Adherence to zidovudine for the prevention of perinatal transmission in HIV-infected pregnant women: The impact of social network factors, side effects, and perceived treatment efficacy

Penelope A. Demas, Donald M. Thea, Jeremy Weedon, Janis McWayne, Mahrukh Bamji, Genevieve Lambert, Ellie E. Schoenbaum

Research output: Contribution to journalArticle

10 Scopus citations


Adherence to zidovudine (ZDV) prophylaxis among 78 pregnant HIV-infected women was measured with 2 physiologic markers. Long-term adherence was measured with blood assays for macrocytosis, a clinical indicator of ZDV use; 53 women (67.9%) were adherent. Short-term adherence was measured with urine assays for ZDV; 48 women (61.5%) were adherent. Comparison of urine assay and interview data indicated that 29% had not taken the last dose that they reported. Participation in HIV support groups and disclosure to the participant's mother were associated with better adherence. These social network factors may enable HIV-infected pregnant women to cope more effectively with the multiple stressors they face and facilitate prenatal care.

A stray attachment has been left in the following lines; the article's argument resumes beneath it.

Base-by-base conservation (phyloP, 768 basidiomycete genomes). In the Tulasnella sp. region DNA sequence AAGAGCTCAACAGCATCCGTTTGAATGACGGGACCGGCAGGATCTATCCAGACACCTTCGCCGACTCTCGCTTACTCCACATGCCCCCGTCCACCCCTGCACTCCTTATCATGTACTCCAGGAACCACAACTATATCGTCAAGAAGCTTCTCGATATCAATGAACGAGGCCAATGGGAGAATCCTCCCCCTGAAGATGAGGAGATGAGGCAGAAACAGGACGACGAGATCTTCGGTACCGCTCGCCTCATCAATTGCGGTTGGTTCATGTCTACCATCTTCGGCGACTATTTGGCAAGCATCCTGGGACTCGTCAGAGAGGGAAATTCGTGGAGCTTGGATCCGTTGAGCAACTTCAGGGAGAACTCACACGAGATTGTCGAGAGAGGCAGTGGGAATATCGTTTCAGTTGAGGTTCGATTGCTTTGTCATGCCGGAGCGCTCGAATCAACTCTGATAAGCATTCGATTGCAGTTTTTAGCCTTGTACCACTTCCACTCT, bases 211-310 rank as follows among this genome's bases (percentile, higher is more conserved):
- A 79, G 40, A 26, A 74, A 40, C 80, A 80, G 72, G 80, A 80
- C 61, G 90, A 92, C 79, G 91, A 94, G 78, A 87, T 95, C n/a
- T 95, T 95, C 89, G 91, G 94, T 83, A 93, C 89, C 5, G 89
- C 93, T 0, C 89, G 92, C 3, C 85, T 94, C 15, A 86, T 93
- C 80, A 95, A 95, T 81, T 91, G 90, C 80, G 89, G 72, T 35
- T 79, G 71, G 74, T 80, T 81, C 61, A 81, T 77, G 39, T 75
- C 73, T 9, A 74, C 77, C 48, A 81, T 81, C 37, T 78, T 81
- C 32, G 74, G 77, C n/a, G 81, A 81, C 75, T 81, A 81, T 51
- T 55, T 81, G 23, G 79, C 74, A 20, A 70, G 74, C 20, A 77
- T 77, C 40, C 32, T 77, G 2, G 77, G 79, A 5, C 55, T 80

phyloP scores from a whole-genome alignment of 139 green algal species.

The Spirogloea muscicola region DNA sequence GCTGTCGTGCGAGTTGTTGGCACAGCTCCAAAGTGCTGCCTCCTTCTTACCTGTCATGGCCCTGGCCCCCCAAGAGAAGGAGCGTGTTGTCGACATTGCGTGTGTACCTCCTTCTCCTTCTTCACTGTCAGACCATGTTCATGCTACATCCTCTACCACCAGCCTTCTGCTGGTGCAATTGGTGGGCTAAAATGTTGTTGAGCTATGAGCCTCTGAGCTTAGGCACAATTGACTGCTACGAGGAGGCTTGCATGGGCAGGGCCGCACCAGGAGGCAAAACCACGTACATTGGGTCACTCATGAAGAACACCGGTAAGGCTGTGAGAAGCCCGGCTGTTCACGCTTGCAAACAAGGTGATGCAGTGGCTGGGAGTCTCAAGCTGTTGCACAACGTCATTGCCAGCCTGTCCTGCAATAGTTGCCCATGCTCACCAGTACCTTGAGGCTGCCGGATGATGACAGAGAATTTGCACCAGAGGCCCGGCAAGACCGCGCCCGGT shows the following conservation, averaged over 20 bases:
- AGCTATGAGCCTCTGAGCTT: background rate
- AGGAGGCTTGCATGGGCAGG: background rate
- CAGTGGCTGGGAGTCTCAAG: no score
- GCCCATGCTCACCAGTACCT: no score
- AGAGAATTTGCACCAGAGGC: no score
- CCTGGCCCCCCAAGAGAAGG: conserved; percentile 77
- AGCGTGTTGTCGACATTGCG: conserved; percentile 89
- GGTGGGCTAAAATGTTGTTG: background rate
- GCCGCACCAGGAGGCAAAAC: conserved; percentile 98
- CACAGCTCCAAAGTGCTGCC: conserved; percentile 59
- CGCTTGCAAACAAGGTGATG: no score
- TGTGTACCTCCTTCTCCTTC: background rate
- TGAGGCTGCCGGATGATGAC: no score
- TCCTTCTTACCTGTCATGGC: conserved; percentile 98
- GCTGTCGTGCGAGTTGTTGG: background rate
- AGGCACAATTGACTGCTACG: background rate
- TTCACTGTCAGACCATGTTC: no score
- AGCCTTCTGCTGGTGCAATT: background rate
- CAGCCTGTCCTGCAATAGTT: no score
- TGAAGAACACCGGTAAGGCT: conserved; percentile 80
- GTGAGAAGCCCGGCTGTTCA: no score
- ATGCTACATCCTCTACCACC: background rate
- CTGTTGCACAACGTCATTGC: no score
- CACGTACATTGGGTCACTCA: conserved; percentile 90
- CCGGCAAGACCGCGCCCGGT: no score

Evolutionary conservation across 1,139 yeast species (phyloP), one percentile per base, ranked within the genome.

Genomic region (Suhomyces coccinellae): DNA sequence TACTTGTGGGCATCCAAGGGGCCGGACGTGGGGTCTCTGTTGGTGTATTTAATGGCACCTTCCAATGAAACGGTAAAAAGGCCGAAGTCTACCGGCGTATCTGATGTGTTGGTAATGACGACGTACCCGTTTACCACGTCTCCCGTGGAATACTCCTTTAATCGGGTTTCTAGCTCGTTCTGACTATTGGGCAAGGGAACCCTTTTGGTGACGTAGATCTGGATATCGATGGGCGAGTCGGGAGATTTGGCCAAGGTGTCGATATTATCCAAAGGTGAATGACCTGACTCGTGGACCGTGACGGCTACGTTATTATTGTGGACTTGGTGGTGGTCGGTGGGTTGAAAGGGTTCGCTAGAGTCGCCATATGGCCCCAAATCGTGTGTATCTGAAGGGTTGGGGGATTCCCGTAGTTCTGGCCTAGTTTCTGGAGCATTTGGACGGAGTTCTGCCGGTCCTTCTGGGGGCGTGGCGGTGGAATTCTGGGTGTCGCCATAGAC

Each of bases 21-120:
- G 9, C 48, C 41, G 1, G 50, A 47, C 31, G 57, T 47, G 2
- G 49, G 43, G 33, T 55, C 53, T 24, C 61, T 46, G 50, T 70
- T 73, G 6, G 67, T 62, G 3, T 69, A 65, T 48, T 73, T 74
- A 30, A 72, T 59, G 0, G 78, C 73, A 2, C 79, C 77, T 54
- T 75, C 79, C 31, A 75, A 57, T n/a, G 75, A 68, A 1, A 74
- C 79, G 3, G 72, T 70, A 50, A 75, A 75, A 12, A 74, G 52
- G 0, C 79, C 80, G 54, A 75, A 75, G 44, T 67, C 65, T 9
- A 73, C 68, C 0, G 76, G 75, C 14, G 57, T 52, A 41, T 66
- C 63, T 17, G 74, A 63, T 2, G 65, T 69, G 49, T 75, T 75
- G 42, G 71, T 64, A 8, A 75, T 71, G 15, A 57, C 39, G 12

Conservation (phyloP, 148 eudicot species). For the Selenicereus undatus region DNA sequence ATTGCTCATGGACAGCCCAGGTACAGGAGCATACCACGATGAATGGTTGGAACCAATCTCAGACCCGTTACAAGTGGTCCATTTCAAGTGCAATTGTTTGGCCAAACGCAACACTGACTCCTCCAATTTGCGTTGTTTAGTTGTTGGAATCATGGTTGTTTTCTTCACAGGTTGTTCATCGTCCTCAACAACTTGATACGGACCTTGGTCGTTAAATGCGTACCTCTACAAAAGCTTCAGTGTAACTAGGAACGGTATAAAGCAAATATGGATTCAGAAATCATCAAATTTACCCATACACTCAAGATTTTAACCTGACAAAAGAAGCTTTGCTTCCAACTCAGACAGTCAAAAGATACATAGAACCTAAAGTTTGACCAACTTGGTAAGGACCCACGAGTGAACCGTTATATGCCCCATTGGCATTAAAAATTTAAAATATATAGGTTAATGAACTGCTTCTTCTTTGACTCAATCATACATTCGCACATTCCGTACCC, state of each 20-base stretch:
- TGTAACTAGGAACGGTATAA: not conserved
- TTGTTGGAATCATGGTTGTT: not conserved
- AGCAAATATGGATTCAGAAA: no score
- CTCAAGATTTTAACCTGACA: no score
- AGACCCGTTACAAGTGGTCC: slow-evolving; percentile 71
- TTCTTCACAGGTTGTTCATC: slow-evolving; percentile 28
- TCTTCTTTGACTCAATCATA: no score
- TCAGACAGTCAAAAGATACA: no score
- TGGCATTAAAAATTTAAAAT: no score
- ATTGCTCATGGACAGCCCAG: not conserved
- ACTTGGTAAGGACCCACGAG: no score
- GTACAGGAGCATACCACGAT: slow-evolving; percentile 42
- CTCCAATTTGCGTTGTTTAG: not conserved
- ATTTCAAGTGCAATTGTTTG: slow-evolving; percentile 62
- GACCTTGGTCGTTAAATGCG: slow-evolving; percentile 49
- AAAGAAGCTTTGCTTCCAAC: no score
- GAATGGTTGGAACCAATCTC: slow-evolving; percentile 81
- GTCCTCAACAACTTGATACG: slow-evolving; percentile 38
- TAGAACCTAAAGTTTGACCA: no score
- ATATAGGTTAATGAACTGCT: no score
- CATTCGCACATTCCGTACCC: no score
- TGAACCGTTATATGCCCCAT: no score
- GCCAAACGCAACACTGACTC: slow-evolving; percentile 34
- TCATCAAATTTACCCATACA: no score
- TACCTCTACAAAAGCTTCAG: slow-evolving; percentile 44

Original languageEnglish (US)
Pages (from-to)99-115
Number of pages17
JournalWomen and Health
Issue number1
Publication statusPublished - Dec 1 2005



  • Adherence
  • HIV
  • Women

ASJC Scopus subject areas

  • Medicine(all)

Cite this